Another myth that grew at this time was that of the “angry young man”. Today Jimmy Porter and that phrase are synonymous despite the fact that the phrase was first used by the Anglo-Irish writer Leslie Paul in 1951 as the title of his autobiography. The critic John Russell Taylor adapted the phrase to suit his purposes when he published his book Anger and After in 1962. “Angry young man” sums up a good deal of Jimmy Porter’s outward personality, and is, of course, an easy and memorable epithet.
The myth even extends to the period. 1956 was a notorious year. It was the year of the Suez crisis, when Britain decided to join forces with France to invade Egypt after Nasser nationalised the Suez Canal. Protests against the Suez invasion lead to the eventual establishment of the Campaign for Nuclear Disarmament in 1958. 1956 was also the year of the Hungarian Revolution, when Hungarian dissidents were strongly supressed by the Russian communists. Amid this turmoil arrived Jimmy, a man, whether he be spokesman or individual, who cared for his country and his people and who turned his anger on the politicians and moralists of the day because they had moulded the national situation into its current, dismal shape.
However, this was not the first period of turmoil that Britain had experienced in the twentieth century. If the creation of a character like Jimmy Porter is a natural reaction to the horrors of war, why didn’t an equivalent character arrive on the scene shortly after the First World War, which was far more horrendous and cost many more lives? For me, it was the antagonism between the United States and (what was) the Soviet Union that created the perfect environment for Jimmy Porter. In a most self-conscious attempt at flippancy, Jimmy says: “we get our cooking from Paris…our politics from Moscow, and our morals from Port Said” – a world of fine dining, Russian expansionism and corruption! He is concerned at what he considers to be the threat to British individualism from foreign powers, and continues to maintain a sneaking regard for Colonel Redfern (Alison’s stiff-upper-lip father) and his Edwardian England. However, his socialism causes him to side more with the USSR than with America; he is disgusted with the Bishop of Bromley’s appeal “to all Christians to do what they can to assist in the manufacture of the H-Bomb” because it naturally assumes that the USA are the good guys and that Russia is the enemy. He cannot believe that it can be Christian and, above all, right, to kill off the Russians. There’s no doubt that he’s portrayed as a CND pioneer.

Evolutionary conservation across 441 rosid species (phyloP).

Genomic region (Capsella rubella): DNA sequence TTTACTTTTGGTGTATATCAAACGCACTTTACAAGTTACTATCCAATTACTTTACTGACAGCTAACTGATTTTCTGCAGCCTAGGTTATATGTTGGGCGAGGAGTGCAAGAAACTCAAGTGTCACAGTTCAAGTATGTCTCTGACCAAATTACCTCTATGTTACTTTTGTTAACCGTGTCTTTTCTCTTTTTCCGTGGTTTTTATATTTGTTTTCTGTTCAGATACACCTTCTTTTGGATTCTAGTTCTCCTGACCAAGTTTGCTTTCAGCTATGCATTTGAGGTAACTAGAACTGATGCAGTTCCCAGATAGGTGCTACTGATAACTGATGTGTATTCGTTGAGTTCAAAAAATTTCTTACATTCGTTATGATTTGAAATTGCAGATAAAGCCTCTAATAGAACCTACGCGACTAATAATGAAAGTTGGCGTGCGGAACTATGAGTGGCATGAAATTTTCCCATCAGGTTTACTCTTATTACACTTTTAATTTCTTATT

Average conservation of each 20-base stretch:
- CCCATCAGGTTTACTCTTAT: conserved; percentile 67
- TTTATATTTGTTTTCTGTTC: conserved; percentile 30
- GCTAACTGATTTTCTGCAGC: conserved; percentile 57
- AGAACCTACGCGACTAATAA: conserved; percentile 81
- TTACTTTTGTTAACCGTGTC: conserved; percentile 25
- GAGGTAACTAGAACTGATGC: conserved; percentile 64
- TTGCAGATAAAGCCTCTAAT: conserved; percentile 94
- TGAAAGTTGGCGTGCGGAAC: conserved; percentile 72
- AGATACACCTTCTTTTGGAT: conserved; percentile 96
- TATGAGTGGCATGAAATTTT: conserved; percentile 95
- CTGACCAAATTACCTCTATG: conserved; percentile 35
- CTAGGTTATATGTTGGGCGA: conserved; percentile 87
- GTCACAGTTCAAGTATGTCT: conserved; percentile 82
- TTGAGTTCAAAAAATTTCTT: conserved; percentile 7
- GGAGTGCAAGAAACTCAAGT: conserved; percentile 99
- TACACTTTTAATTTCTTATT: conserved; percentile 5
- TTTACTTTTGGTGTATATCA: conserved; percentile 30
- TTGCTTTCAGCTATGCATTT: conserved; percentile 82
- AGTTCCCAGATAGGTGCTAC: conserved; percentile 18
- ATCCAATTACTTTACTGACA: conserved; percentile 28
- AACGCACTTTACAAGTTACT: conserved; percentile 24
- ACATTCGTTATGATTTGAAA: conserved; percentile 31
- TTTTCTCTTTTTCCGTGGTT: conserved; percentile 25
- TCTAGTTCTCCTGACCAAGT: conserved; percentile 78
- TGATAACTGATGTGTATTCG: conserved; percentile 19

Furthermore, he is revealed as anti-American in most respects. His story about the American evangelist at Earl’s Court, where a woman was badly injured under the weight of enthusiastic Christians who were so carried away by their keenness to get to the front that they did not notice she had been trampled underfoot, is used to demonstrate both the impracticality and horror of organised religion and what he sees as the self-centredness of American influence. It’s no surprise that critical reaction to the play in the USSR was most favourable. Reuters reported on 5th August 1957 that the TASS drama critic had written that “one of the most attractive features of the work is its faith in everything that is good and radiant in the soul”. This radiance is presumably the opposite of the tedium that Jimmy envisages in the future; “I must say it’s pretty dreary living in the American Age – unless you’re an American, of course. Perhaps all our children will be Americans. That’s a thought, isn’t it?” It is a thought, and it’s a shame he doesn’t develop it further.